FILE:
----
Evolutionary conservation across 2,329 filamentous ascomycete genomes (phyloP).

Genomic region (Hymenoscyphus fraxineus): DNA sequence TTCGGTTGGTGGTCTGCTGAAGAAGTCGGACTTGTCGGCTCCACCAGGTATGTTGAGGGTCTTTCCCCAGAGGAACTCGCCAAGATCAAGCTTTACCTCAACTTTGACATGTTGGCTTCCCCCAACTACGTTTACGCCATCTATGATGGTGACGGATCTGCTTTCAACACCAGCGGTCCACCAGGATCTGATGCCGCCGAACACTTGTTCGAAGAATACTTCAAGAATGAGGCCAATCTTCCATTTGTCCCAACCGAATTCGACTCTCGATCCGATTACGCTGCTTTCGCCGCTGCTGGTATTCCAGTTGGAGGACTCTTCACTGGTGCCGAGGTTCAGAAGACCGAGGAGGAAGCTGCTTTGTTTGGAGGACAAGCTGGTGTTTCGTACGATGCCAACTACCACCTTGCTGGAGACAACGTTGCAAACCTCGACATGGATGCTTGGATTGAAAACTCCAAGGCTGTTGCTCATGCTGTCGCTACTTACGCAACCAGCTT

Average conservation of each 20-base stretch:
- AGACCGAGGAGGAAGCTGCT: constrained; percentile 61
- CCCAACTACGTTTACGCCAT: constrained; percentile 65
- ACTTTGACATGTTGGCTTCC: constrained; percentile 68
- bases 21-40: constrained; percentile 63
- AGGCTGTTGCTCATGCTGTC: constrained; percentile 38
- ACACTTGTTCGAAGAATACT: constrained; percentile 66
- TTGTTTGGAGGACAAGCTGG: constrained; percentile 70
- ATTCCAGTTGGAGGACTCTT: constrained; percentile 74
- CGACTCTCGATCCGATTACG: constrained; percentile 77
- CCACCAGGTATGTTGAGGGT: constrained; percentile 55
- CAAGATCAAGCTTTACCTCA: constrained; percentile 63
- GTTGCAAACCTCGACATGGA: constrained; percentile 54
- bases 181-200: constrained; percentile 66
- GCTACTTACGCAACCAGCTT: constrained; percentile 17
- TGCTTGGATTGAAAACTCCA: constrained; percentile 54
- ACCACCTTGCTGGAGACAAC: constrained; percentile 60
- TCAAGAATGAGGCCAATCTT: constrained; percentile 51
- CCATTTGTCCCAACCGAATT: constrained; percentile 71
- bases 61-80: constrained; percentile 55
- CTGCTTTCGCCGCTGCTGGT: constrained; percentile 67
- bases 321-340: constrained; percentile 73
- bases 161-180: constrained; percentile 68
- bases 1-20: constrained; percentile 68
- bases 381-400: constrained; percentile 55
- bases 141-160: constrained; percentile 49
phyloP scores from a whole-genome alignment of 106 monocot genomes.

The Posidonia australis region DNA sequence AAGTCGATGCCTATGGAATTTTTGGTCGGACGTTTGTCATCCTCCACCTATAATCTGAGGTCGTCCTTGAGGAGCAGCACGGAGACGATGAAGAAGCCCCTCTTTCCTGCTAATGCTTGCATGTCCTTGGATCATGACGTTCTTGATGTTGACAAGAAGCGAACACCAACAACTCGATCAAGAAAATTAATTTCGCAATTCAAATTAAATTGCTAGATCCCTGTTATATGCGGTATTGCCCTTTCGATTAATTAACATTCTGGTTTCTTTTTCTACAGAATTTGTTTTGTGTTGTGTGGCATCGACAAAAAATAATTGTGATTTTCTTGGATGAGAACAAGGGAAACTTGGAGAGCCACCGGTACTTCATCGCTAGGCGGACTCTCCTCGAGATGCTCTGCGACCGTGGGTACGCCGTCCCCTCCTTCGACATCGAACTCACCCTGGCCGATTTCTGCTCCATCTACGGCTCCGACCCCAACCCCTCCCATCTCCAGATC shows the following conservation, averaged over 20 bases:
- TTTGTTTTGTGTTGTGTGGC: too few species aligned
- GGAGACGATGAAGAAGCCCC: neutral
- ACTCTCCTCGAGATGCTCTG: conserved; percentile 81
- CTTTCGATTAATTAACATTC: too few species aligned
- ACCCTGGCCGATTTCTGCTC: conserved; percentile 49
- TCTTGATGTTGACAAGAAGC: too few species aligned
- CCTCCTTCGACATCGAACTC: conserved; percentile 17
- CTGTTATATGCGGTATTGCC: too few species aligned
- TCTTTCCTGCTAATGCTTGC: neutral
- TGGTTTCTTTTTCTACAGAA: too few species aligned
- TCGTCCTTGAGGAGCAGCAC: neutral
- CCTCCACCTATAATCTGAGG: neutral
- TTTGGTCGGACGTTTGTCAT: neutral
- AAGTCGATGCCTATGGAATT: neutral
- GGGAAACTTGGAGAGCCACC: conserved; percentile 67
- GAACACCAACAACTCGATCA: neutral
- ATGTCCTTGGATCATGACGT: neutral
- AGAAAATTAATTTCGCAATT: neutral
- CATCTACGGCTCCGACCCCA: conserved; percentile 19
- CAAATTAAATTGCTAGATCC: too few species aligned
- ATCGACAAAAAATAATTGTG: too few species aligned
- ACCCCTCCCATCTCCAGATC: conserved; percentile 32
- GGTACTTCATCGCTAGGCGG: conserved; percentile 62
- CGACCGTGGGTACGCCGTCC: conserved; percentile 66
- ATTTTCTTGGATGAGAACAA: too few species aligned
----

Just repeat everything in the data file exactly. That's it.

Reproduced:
Evolutionary conservation across 2,329 filamentous ascomycete genomes (phyloP).

Genomic region (Hymenoscyphus fraxineus): DNA sequence TTCGGTTGGTGGTCTGCTGAAGAAGTCGGACTTGTCGGCTCCACCAGGTATGTTGAGGGTCTTTCCCCAGAGGAACTCGCCAAGATCAAGCTTTACCTCAACTTTGACATGTTGGCTTCCCCCAACTACGTTTACGCCATCTATGATGGTGACGGATCTGCTTTCAACACCAGCGGTCCACCAGGATCTGATGCCGCCGAACACTTGTTCGAAGAATACTTCAAGAATGAGGCCAATCTTCCATTTGTCCCAACCGAATTCGACTCTCGATCCGATTACGCTGCTTTCGCCGCTGCTGGTATTCCAGTTGGAGGACTCTTCACTGGTGCCGAGGTTCAGAAGACCGAGGAGGAAGCTGCTTTGTTTGGAGGACAAGCTGGTGTTTCGTACGATGCCAACTACCACCTTGCTGGAGACAACGTTGCAAACCTCGACATGGATGCTTGGATTGAAAACTCCAAGGCTGTTGCTCATGCTGTCGCTACTTACGCAACCAGCTT

Average conservation of each 20-base stretch:
- AGACCGAGGAGGAAGCTGCT: constrained; percentile 61
- CCCAACTACGTTTACGCCAT: constrained; percentile 65
- ACTTTGACATGTTGGCTTCC: constrained; percentile 68
- bases 21-40: constrained; percentile 63
- AGGCTGTTGCTCATGCTGTC: constrained; percentile 38
- ACACTTGTTCGAAGAATACT: constrained; percentile 66
- TTGTTTGGAGGACAAGCTGG: constrained; percentile 70
- ATTCCAGTTGGAGGACTCTT: constrained; percentile 74
- CGACTCTCGATCCGATTACG: constrained; percentile 77
- CCACCAGGTATGTTGAGGGT: constrained; percentile 55
- CAAGATCAAGCTTTACCTCA: constrained; percentile 63
- GTTGCAAACCTCGACATGGA: constrained; percentile 54
- bases 181-200: constrained; percentile 66
- GCTACTTACGCAACCAGCTT: constrained; percentile 17
- TGCTTGGATTGAAAACTCCA: constrained; percentile 54
- ACCACCTTGCTGGAGACAAC: constrained; percentile 60
- TCAAGAATGAGGCCAATCTT: constrained; percentile 51
- CCATTTGTCCCAACCGAATT: constrained; percentile 71
- bases 61-80: constrained; percentile 55
- CTGCTTTCGCCGCTGCTGGT: constrained; percentile 67
- bases 321-340: constrained; percentile 73
- bases 161-180: constrained; percentile 68
- bases 1-20: constrained; percentile 68
- bases 381-400: constrained; percentile 55
- bases 141-160: constrained; percentile 49
phyloP scores from a whole-genome alignment of 106 monocot genomes.

The Posidonia australis region DNA sequence AAGTCGATGCCTATGGAATTTTTGGTCGGACGTTTGTCATCCTCCACCTATAATCTGAGGTCGTCCTTGAGGAGCAGCACGGAGACGATGAAGAAGCCCCTCTTTCCTGCTAATGCTTGCATGTCCTTGGATCATGACGTTCTTGATGTTGACAAGAAGCGAACACCAACAACTCGATCAAGAAAATTAATTTCGCAATTCAAATTAAATTGCTAGATCCCTGTTATATGCGGTATTGCCCTTTCGATTAATTAACATTCTGGTTTCTTTTTCTACAGAATTTGTTTTGTGTTGTGTGGCATCGACAAAAAATAATTGTGATTTTCTTGGATGAGAACAAGGGAAACTTGGAGAGCCACCGGTACTTCATCGCTAGGCGGACTCTCCTCGAGATGCTCTGCGACCGTGGGTACGCCGTCCCCTCCTTCGACATCGAACTCACCCTGGCCGATTTCTGCTCCATCTACGGCTCCGACCCCAACCCCTCCCATCTCCAGATC shows the following conservation, averaged over 20 bases:
- TTTGTTTTGTGTTGTGTGGC: too few species aligned
- GGAGACGATGAAGAAGCCCC: neutral
- ACTCTCCTCGAGATGCTCTG: conserved; percentile 81
- CTTTCGATTAATTAACATTC: too few species aligned
- ACCCTGGCCGATTTCTGCTC: conserved; percentile 49
- TCTTGATGTTGACAAGAAGC: too few species aligned
- CCTCCTTCGACATCGAACTC: conserved; percentile 17
- CTGTTATATGCGGTATTGCC: too few species aligned
- TCTTTCCTGCTAATGCTTGC: neutral
- TGGTTTCTTTTTCTACAGAA: too few species aligned
- TCGTCCTTGAGGAGCAGCAC: neutral
- CCTCCACCTATAATCTGAGG: neutral
- TTTGGTCGGACGTTTGTCAT: neutral
- AAGTCGATGCCTATGGAATT: neutral
- GGGAAACTTGGAGAGCCACC: conserved; percentile 67
- GAACACCAACAACTCGATCA: neutral
- ATGTCCTTGGATCATGACGT: neutral
- AGAAAATTAATTTCGCAATT: neutral
- CATCTACGGCTCCGACCCCA: conserved; percentile 19
- CAAATTAAATTGCTAGATCC: too few species aligned
- ATCGACAAAAAATAATTGTG: too few species aligned
- ACCCCTCCCATCTCCAGATC: conserved; percentile 32
- GGTACTTCATCGCTAGGCGG: conserved; percentile 62
- CGACCGTGGGTACGCCGTCC: conserved; percentile 66
- ATTTTCTTGGATGAGAACAA: too few species aligned